I know that my mom loves me, but I’m not sure that I love her. That’s a strange confession, as everyone I know loves his or her mom unconditionally. She makes me feel guilty for not exercising or leaving my room during the pandemic, and she has a lot of judgment about the way I eat.
When I was younger, she loved to cook. She had so much fun baking and cooking things for the rest of us to enjoy. When my brother and I both started phasing meat out of our diet, she enjoyed experimenting with different vegetarian foods. But since she went back to work and to studying for a master’s degree, food has become a necessity, rather than something to be enjoyed. She often cooks basic meals that she and my father eat together, leaving my brother and me to make sandwiches for dinner. She does make an effort to buy food for my brother (vegetarian) and me (vegan), but she doesn't do anything to include us in the way she and my father eat.
That may sound like a pretty lame complaint, but food is such an essential part of life, bringing families and cultures together. In our chaotic lives, gathering at the dinner table is often the only time we slow down long enough to have a real conversation, and when my brother and I are eating a PB&J instead of a cooked meal, it doesn't feel like we're part of the family. Mom will criticize our last-minute or less-than-healthy choices. ("Peanut butter isn't very good for you." "Didn't you eat canned soup for dinner last night?" "Is this really how you eat when you're cooking for yourself?")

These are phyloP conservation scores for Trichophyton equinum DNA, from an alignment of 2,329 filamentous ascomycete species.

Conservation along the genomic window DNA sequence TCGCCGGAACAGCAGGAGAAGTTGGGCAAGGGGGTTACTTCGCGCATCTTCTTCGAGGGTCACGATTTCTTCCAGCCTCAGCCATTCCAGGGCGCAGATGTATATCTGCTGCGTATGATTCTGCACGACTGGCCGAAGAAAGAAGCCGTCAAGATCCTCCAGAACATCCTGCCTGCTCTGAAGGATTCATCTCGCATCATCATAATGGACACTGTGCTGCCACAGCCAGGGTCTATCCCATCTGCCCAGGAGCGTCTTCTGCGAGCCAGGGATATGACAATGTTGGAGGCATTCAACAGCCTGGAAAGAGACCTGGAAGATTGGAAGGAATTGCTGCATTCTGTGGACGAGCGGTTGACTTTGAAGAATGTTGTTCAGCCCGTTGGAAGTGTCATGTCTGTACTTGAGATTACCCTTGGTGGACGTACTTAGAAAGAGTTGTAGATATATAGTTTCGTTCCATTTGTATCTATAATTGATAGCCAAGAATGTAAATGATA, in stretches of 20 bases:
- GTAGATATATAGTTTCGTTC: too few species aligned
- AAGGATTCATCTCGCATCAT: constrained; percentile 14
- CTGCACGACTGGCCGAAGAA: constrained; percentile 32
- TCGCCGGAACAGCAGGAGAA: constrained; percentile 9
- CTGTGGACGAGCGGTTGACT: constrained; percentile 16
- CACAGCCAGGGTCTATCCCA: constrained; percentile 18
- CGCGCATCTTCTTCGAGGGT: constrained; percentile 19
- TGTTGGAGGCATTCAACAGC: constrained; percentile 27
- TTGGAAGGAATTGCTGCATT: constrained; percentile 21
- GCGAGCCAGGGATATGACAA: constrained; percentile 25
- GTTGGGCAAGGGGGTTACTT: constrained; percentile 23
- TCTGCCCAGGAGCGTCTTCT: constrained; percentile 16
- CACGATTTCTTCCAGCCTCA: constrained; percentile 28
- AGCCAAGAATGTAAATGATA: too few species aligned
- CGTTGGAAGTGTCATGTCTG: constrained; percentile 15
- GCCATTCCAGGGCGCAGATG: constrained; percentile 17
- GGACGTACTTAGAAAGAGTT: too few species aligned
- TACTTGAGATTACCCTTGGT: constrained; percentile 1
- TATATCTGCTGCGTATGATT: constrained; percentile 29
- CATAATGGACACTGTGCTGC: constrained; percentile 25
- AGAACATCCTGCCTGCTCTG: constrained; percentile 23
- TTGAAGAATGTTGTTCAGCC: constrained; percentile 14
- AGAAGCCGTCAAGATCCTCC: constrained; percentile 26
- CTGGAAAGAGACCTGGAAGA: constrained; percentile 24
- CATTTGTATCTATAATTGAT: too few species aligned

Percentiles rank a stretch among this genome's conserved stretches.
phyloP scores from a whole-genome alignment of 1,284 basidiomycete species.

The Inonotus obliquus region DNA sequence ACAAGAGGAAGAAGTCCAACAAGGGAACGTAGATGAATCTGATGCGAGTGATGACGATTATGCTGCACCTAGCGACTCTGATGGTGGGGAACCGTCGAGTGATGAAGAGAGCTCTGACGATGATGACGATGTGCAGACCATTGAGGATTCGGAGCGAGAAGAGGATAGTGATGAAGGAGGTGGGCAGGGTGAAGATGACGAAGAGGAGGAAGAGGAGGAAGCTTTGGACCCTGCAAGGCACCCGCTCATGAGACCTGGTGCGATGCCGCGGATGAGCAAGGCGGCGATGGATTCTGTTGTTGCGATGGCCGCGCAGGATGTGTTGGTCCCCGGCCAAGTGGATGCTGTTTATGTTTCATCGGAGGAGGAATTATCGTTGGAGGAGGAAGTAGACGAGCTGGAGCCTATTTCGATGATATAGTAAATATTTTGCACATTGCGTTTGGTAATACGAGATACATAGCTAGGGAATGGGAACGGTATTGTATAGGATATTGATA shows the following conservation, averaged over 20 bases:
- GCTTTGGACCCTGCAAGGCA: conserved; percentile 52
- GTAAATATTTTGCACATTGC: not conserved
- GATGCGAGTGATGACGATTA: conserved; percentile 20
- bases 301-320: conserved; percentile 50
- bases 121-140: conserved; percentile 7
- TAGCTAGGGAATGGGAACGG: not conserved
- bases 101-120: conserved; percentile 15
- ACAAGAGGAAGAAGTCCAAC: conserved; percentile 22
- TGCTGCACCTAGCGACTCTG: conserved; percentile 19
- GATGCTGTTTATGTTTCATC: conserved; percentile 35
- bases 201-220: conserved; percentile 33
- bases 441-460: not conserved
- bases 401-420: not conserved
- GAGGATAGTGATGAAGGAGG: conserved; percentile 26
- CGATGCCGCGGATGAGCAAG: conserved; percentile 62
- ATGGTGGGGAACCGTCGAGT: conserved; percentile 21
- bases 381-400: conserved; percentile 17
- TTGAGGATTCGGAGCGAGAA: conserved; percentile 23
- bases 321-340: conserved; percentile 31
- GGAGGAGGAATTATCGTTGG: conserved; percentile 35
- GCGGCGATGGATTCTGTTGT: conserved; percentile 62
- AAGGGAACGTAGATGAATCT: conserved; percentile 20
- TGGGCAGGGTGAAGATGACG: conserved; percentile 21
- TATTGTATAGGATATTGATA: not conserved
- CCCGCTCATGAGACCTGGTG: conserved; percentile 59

When she does make an effort to cook something vegan, like tofu, she doesn't seem to do any research to make it palatable, so she and my father choke it down and assume it’s how all vegans eat. During the challenge of quarantine, especially when so many people in my immediate and extended family are at high risk because of compromised immune systems, our dinner conversations often become uncomfortable and stressful; I eat as fast as I can and go back to my room. I understand that every relationship is a two-way street, and I should do more to reach out to my mother, but when nearly every conversation turns into a yelling match, a guilt trip, or a lecture, it's hard.